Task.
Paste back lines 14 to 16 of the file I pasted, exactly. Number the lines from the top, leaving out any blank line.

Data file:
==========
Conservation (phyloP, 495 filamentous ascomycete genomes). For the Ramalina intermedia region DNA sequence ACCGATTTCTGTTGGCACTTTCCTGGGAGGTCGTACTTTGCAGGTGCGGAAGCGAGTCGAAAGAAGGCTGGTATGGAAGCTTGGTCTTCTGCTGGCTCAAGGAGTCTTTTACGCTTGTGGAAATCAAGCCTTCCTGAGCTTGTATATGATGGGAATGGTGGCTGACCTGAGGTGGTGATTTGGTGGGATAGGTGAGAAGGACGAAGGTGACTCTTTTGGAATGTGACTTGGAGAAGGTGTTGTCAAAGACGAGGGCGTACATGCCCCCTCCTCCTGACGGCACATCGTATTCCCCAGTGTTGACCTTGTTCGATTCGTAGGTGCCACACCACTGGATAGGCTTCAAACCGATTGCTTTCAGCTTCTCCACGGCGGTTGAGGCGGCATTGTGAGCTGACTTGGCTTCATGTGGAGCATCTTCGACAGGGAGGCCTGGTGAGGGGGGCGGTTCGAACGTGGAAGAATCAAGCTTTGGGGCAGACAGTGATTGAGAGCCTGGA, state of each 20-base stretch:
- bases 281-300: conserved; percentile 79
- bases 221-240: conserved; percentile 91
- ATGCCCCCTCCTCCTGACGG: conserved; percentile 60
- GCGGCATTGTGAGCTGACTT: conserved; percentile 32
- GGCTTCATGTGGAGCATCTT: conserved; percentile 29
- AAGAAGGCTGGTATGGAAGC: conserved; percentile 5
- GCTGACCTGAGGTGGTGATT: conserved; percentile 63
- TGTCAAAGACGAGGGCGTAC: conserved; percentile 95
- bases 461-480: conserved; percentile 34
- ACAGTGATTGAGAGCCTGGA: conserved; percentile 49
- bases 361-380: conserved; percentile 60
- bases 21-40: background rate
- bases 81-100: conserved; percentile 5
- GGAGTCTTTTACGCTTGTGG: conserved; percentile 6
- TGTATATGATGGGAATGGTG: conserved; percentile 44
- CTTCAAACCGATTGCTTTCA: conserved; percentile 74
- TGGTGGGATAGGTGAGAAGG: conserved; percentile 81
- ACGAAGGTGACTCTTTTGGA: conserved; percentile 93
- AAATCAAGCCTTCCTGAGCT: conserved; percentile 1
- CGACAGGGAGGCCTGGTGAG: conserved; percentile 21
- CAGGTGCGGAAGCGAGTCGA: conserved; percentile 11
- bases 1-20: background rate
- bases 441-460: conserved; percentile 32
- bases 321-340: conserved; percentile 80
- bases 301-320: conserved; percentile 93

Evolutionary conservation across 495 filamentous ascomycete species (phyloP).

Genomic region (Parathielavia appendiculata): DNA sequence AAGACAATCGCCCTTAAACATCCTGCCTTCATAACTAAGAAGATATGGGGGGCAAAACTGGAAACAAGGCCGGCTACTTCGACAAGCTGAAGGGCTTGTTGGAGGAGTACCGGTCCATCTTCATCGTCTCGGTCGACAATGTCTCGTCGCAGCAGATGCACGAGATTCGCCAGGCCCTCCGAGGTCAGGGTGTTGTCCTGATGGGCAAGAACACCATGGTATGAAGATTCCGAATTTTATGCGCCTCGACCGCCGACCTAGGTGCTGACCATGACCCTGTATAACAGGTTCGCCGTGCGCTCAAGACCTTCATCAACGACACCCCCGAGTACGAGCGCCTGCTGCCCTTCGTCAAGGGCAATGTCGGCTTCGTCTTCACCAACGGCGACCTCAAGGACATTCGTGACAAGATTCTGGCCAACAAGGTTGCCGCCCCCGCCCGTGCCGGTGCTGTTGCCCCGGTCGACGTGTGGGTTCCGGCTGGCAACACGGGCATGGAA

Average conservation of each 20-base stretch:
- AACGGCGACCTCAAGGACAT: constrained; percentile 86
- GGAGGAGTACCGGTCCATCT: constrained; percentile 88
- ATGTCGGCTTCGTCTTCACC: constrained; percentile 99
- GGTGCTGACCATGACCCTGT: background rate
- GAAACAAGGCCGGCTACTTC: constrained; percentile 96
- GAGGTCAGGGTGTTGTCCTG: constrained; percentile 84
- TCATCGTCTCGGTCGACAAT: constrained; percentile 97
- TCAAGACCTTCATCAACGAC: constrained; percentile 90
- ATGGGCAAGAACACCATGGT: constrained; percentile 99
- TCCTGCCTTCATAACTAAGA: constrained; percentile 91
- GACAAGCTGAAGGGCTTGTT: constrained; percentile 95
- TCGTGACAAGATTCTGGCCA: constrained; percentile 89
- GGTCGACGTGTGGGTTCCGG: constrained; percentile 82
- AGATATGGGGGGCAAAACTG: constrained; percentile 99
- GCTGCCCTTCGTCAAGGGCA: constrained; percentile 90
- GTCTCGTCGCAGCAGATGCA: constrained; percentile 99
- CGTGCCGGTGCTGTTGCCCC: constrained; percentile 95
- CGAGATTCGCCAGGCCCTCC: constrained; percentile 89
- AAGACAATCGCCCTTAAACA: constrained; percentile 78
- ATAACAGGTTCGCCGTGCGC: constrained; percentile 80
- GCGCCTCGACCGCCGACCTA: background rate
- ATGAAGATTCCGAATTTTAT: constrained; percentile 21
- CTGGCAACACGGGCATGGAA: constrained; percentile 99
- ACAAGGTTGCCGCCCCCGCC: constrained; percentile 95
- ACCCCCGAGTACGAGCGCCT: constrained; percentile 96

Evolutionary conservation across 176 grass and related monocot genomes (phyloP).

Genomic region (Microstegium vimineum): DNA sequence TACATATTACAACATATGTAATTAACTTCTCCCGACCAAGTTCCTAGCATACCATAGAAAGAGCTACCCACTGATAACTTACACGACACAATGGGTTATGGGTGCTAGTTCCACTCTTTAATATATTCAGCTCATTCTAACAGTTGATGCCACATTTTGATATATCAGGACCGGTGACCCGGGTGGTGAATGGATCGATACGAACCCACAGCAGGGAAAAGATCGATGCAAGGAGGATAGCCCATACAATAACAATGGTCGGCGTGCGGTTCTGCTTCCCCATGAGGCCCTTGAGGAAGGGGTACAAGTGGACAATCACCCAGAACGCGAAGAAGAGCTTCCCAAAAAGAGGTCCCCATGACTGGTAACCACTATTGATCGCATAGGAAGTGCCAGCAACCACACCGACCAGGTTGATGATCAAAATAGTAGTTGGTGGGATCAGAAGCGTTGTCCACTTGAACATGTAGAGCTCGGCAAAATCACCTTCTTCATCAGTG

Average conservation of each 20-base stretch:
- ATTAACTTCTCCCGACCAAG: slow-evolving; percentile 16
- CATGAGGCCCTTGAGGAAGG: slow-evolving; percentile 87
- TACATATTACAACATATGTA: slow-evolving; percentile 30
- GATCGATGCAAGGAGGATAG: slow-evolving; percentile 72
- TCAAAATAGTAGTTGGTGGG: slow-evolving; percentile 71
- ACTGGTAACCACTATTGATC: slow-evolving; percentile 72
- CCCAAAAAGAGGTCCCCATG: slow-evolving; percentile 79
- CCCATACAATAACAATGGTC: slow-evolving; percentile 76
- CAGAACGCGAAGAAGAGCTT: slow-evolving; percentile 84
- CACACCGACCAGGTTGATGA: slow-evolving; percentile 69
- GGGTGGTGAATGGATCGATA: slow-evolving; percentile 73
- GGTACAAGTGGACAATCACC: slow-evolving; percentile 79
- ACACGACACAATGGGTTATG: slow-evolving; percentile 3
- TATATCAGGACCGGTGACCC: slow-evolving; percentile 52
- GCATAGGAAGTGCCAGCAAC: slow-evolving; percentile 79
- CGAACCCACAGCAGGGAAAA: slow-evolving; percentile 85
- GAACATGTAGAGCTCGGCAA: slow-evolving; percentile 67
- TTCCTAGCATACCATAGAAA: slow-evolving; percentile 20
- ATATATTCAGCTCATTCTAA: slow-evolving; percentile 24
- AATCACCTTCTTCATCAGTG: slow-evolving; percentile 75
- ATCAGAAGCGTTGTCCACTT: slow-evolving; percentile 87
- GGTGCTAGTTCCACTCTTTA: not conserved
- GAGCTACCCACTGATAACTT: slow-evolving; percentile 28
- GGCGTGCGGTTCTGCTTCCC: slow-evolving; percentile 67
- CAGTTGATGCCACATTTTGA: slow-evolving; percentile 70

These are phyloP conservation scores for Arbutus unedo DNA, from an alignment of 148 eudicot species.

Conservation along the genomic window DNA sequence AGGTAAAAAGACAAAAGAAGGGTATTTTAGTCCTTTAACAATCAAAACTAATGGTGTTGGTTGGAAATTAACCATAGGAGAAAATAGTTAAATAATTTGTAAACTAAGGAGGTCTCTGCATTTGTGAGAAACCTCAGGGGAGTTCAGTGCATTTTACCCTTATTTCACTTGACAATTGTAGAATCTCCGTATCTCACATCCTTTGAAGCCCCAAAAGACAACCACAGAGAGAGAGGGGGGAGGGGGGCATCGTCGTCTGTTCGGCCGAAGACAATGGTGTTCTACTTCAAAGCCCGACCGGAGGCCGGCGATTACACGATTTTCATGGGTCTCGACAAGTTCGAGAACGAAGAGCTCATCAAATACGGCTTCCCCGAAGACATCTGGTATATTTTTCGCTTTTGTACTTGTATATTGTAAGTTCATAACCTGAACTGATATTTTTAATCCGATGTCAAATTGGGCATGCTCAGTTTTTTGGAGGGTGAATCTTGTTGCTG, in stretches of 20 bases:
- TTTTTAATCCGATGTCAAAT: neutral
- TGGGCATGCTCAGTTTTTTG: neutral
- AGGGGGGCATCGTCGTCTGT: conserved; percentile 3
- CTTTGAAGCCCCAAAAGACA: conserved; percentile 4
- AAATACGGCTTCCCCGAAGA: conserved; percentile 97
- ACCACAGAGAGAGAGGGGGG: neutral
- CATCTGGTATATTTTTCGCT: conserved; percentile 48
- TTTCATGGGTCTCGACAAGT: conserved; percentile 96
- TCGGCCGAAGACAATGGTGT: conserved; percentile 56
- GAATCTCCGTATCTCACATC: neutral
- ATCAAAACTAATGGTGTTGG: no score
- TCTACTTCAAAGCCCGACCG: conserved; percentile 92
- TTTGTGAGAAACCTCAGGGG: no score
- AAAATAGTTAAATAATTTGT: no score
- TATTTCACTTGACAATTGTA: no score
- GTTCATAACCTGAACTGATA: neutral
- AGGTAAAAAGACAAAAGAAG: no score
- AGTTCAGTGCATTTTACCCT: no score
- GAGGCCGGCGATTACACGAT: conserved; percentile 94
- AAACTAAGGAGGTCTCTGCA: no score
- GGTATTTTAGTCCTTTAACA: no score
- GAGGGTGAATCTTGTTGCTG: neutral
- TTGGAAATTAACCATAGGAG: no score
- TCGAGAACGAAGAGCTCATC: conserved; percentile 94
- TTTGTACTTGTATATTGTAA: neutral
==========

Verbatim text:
- bases 81-100: conserved; percentile 5
- GGAGTCTTTTACGCTTGTGG: conserved; percentile 6
- TGTATATGATGGGAATGGTG: conserved; percentile 44